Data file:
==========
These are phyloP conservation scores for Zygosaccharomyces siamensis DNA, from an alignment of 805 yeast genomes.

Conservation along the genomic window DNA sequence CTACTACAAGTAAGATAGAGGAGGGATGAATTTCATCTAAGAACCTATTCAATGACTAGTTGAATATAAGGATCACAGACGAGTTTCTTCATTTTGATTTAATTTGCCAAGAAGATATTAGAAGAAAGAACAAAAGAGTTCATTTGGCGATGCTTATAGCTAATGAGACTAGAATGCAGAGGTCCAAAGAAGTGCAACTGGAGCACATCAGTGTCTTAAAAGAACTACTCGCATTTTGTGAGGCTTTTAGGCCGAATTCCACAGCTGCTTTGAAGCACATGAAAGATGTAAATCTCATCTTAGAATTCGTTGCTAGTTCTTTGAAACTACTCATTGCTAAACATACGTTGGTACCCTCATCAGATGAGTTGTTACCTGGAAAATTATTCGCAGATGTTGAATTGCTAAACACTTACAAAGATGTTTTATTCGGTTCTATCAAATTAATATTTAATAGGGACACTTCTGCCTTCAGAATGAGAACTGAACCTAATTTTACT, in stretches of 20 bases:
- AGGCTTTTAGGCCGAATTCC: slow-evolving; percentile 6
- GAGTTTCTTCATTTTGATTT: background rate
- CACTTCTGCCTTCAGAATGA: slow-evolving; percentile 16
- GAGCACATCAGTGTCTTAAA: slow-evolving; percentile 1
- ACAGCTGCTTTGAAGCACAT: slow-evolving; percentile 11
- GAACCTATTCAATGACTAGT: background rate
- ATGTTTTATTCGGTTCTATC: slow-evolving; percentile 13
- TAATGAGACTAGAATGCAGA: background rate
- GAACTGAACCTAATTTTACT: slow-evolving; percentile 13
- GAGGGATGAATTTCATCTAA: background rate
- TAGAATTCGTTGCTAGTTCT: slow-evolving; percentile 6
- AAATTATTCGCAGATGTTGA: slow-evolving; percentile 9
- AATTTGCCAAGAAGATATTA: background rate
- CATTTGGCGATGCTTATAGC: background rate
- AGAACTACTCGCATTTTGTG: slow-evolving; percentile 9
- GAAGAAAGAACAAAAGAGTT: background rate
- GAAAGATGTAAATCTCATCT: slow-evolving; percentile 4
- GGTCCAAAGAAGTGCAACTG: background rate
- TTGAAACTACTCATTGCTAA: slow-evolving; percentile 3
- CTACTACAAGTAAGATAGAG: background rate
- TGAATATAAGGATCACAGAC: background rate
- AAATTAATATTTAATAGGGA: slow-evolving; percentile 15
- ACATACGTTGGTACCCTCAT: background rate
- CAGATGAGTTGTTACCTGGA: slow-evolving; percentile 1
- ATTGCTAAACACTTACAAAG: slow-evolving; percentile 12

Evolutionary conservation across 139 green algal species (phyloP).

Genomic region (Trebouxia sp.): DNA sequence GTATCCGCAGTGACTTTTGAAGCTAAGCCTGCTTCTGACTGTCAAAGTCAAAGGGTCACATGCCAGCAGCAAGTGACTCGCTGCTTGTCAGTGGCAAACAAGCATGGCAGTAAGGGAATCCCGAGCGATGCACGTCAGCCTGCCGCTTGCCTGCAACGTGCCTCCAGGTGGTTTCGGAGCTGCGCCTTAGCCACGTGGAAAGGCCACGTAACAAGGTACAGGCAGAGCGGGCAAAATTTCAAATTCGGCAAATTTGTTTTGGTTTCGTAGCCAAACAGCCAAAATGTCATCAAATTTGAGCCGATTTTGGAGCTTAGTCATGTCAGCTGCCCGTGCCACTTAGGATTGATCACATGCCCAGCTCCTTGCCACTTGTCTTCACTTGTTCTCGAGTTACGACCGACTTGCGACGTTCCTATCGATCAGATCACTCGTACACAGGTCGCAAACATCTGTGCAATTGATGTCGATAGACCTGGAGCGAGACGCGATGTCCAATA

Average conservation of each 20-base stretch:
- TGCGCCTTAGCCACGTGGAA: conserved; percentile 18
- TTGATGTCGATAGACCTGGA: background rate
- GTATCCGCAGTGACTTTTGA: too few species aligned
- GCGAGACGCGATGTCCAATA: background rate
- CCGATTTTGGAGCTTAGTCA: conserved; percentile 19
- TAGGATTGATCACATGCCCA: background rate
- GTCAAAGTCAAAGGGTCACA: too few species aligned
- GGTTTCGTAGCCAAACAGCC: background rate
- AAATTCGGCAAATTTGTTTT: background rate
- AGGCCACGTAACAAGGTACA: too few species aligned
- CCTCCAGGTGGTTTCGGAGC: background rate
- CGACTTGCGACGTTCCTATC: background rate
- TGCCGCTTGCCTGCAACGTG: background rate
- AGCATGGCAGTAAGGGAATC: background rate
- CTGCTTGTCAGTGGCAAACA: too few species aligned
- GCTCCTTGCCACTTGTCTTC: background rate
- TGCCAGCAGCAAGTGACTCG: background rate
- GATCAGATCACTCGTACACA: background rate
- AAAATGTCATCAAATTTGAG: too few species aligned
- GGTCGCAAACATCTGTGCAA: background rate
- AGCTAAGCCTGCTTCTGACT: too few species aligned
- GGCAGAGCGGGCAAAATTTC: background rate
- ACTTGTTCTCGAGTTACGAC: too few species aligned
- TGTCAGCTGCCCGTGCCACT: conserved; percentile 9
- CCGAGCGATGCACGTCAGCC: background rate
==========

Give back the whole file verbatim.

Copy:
These are phyloP conservation scores for Zygosaccharomyces siamensis DNA, from an alignment of 805 yeast genomes.

Conservation along the genomic window DNA sequence CTACTACAAGTAAGATAGAGGAGGGATGAATTTCATCTAAGAACCTATTCAATGACTAGTTGAATATAAGGATCACAGACGAGTTTCTTCATTTTGATTTAATTTGCCAAGAAGATATTAGAAGAAAGAACAAAAGAGTTCATTTGGCGATGCTTATAGCTAATGAGACTAGAATGCAGAGGTCCAAAGAAGTGCAACTGGAGCACATCAGTGTCTTAAAAGAACTACTCGCATTTTGTGAGGCTTTTAGGCCGAATTCCACAGCTGCTTTGAAGCACATGAAAGATGTAAATCTCATCTTAGAATTCGTTGCTAGTTCTTTGAAACTACTCATTGCTAAACATACGTTGGTACCCTCATCAGATGAGTTGTTACCTGGAAAATTATTCGCAGATGTTGAATTGCTAAACACTTACAAAGATGTTTTATTCGGTTCTATCAAATTAATATTTAATAGGGACACTTCTGCCTTCAGAATGAGAACTGAACCTAATTTTACT, in stretches of 20 bases:
- AGGCTTTTAGGCCGAATTCC: slow-evolving; percentile 6
- GAGTTTCTTCATTTTGATTT: background rate
- CACTTCTGCCTTCAGAATGA: slow-evolving; percentile 16
- GAGCACATCAGTGTCTTAAA: slow-evolving; percentile 1
- ACAGCTGCTTTGAAGCACAT: slow-evolving; percentile 11
- GAACCTATTCAATGACTAGT: background rate
- ATGTTTTATTCGGTTCTATC: slow-evolving; percentile 13
- TAATGAGACTAGAATGCAGA: background rate
- GAACTGAACCTAATTTTACT: slow-evolving; percentile 13
- GAGGGATGAATTTCATCTAA: background rate
- TAGAATTCGTTGCTAGTTCT: slow-evolving; percentile 6
- AAATTATTCGCAGATGTTGA: slow-evolving; percentile 9
- AATTTGCCAAGAAGATATTA: background rate
- CATTTGGCGATGCTTATAGC: background rate
- AGAACTACTCGCATTTTGTG: slow-evolving; percentile 9
- GAAGAAAGAACAAAAGAGTT: background rate
- GAAAGATGTAAATCTCATCT: slow-evolving; percentile 4
- GGTCCAAAGAAGTGCAACTG: background rate
- TTGAAACTACTCATTGCTAA: slow-evolving; percentile 3
- CTACTACAAGTAAGATAGAG: background rate
- TGAATATAAGGATCACAGAC: background rate
- AAATTAATATTTAATAGGGA: slow-evolving; percentile 15
- ACATACGTTGGTACCCTCAT: background rate
- CAGATGAGTTGTTACCTGGA: slow-evolving; percentile 1
- ATTGCTAAACACTTACAAAG: slow-evolving; percentile 12

Evolutionary conservation across 139 green algal species (phyloP).

Genomic region (Trebouxia sp.): DNA sequence GTATCCGCAGTGACTTTTGAAGCTAAGCCTGCTTCTGACTGTCAAAGTCAAAGGGTCACATGCCAGCAGCAAGTGACTCGCTGCTTGTCAGTGGCAAACAAGCATGGCAGTAAGGGAATCCCGAGCGATGCACGTCAGCCTGCCGCTTGCCTGCAACGTGCCTCCAGGTGGTTTCGGAGCTGCGCCTTAGCCACGTGGAAAGGCCACGTAACAAGGTACAGGCAGAGCGGGCAAAATTTCAAATTCGGCAAATTTGTTTTGGTTTCGTAGCCAAACAGCCAAAATGTCATCAAATTTGAGCCGATTTTGGAGCTTAGTCATGTCAGCTGCCCGTGCCACTTAGGATTGATCACATGCCCAGCTCCTTGCCACTTGTCTTCACTTGTTCTCGAGTTACGACCGACTTGCGACGTTCCTATCGATCAGATCACTCGTACACAGGTCGCAAACATCTGTGCAATTGATGTCGATAGACCTGGAGCGAGACGCGATGTCCAATA

Average conservation of each 20-base stretch:
- TGCGCCTTAGCCACGTGGAA: conserved; percentile 18
- TTGATGTCGATAGACCTGGA: background rate
- GTATCCGCAGTGACTTTTGA: too few species aligned
- GCGAGACGCGATGTCCAATA: background rate
- CCGATTTTGGAGCTTAGTCA: conserved; percentile 19
- TAGGATTGATCACATGCCCA: background rate
- GTCAAAGTCAAAGGGTCACA: too few species aligned
- GGTTTCGTAGCCAAACAGCC: background rate
- AAATTCGGCAAATTTGTTTT: background rate
- AGGCCACGTAACAAGGTACA: too few species aligned
- CCTCCAGGTGGTTTCGGAGC: background rate
- CGACTTGCGACGTTCCTATC: background rate
- TGCCGCTTGCCTGCAACGTG: background rate
- AGCATGGCAGTAAGGGAATC: background rate
- CTGCTTGTCAGTGGCAAACA: too few species aligned
- GCTCCTTGCCACTTGTCTTC: background rate
- TGCCAGCAGCAAGTGACTCG: background rate
- GATCAGATCACTCGTACACA: background rate
- AAAATGTCATCAAATTTGAG: too few species aligned
- GGTCGCAAACATCTGTGCAA: background rate
- AGCTAAGCCTGCTTCTGACT: too few species aligned
- GGCAGAGCGGGCAAAATTTC: background rate
- ACTTGTTCTCGAGTTACGAC: too few species aligned
- TGTCAGCTGCCCGTGCCACT: conserved; percentile 9
- CCGAGCGATGCACGTCAGCC: background rate